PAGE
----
13 March 2019

No big spending fireworks in the Spring Statement, but the fiscal outlook is Brexit dependent

5 min read

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Kimberley Robinson

Corporate PR Manager


Commenting on today’s Spring Statement, Melanie Baker, senior economist at Royal London Asset Management, said:

“The modest stimulus and hints of more spending to come were welcome news for the UK economy, especially against a backdrop of weaker global growth but better than expected UK fiscal finances. The Chancellor made very clear, however, that the fiscal outlook was Brexit dependent.

“There were no big spending fireworks in the Chancellor’s Spring Statement, though there was a modest additional net stimulus.  The deficit projections have been lowered again, also giving the Chancellor more theoretical spending ‘headroom’.

“Despite revising their forecasts for 2019 real GDP growth lower, the OBR (Office for Budget Responsibility) revised down their government deficit forecasts.  That largely reflects projections of higher income tax receipts (higher earnings growth assumptions) and lower debt interest spending (reflecting lower market expectations of rate rises).  The amount of ‘headroom’ in the fiscal numbers therefore rose (i.e. the extra net spending the Chancellor could engage in before breaking the fiscal mandate) from £15.4bn to £26.6bn.  The OBR did warn though that, in the event smooth Brexit is achieved, market interest rates and debt interest payment projections may rise again, i.e. reducing that headroom.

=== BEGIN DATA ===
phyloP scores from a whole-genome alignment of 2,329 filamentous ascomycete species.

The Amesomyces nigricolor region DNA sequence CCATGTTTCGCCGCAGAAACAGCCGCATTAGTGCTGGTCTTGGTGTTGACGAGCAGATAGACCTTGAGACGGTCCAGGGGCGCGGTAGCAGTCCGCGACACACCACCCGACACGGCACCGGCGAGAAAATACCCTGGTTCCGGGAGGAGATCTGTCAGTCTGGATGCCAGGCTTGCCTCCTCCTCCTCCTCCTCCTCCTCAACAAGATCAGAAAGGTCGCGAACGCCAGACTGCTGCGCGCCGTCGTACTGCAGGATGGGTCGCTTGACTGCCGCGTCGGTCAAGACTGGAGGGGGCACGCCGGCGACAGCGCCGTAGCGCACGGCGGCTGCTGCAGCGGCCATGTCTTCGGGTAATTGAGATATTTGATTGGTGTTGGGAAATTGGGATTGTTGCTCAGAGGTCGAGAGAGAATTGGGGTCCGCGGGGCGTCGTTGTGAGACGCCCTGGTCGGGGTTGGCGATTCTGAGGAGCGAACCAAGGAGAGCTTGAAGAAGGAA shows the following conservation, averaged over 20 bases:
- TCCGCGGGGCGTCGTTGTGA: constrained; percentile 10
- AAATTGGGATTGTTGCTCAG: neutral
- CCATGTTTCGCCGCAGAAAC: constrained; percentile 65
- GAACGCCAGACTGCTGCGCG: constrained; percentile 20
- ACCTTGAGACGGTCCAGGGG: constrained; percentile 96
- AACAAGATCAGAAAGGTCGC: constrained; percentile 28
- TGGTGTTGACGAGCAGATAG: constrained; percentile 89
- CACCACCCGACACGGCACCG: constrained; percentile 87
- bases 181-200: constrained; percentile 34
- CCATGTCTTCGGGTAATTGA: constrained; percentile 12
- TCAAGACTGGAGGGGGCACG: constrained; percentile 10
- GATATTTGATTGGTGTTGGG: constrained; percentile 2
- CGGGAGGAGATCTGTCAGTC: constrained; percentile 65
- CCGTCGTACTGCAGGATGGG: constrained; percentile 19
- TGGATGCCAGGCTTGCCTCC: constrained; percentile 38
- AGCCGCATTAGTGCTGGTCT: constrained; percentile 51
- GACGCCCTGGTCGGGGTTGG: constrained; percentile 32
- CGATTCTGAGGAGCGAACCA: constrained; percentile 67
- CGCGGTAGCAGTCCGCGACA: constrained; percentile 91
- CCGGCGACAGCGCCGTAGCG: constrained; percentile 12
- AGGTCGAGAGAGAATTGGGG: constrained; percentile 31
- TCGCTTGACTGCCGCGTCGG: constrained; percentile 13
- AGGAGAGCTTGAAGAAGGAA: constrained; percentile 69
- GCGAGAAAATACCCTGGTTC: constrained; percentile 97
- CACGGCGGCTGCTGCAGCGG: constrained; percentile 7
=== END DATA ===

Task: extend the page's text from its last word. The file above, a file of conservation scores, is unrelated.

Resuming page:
“There were some tax and spending announcements, with a net cost of £2.1bn by 2023 as calculated by the OBR (i.e. amounting to a modest net stimulus). The Chancellor also announced that the next multi-year Spending Review (that sets departmental budgets) would start in the Summer and be published alongside the Budget in the Autumn.

“There were plenty of Brexit messages in the Chancellor’s statement though, warning that future spending was dependent on agreeing a deal with the EU and a smooth transition period.  He described there being no simple readily available fix to avoid the consequences of hard Brexit. He also warned that the fiscal and monetary response would need to be ‘carefully calibrated’ given inflation risks, with UK at or close to full capacity and given any reaction in sterling.”

About Royal London Asset Management (RLAM):

Established in 1988, Royal London Asset Management (RLAM) is one of the UK's leading fund management companies, providing investment management solutions to both wholesale and institutional clients such as not-for-profit organisations, local authorities and the insurance sector.

RLAM manages £114 billion of assets and employs 92 investment professionals as at December 2018. It invests in all major asset classes including UK and overseas equities, government bonds, investment grade and high yield corporate bonds, property and cash.

For professional clients only, not suitable for retail investors.

Issued February 2019 by Royal London Asset Management Limited, registered in England and Wales number 2244297; authorised and regulated by the Financial Conduct Authority. Registered Office: 55 Gracechurch Street, London, EC3V 0RL.

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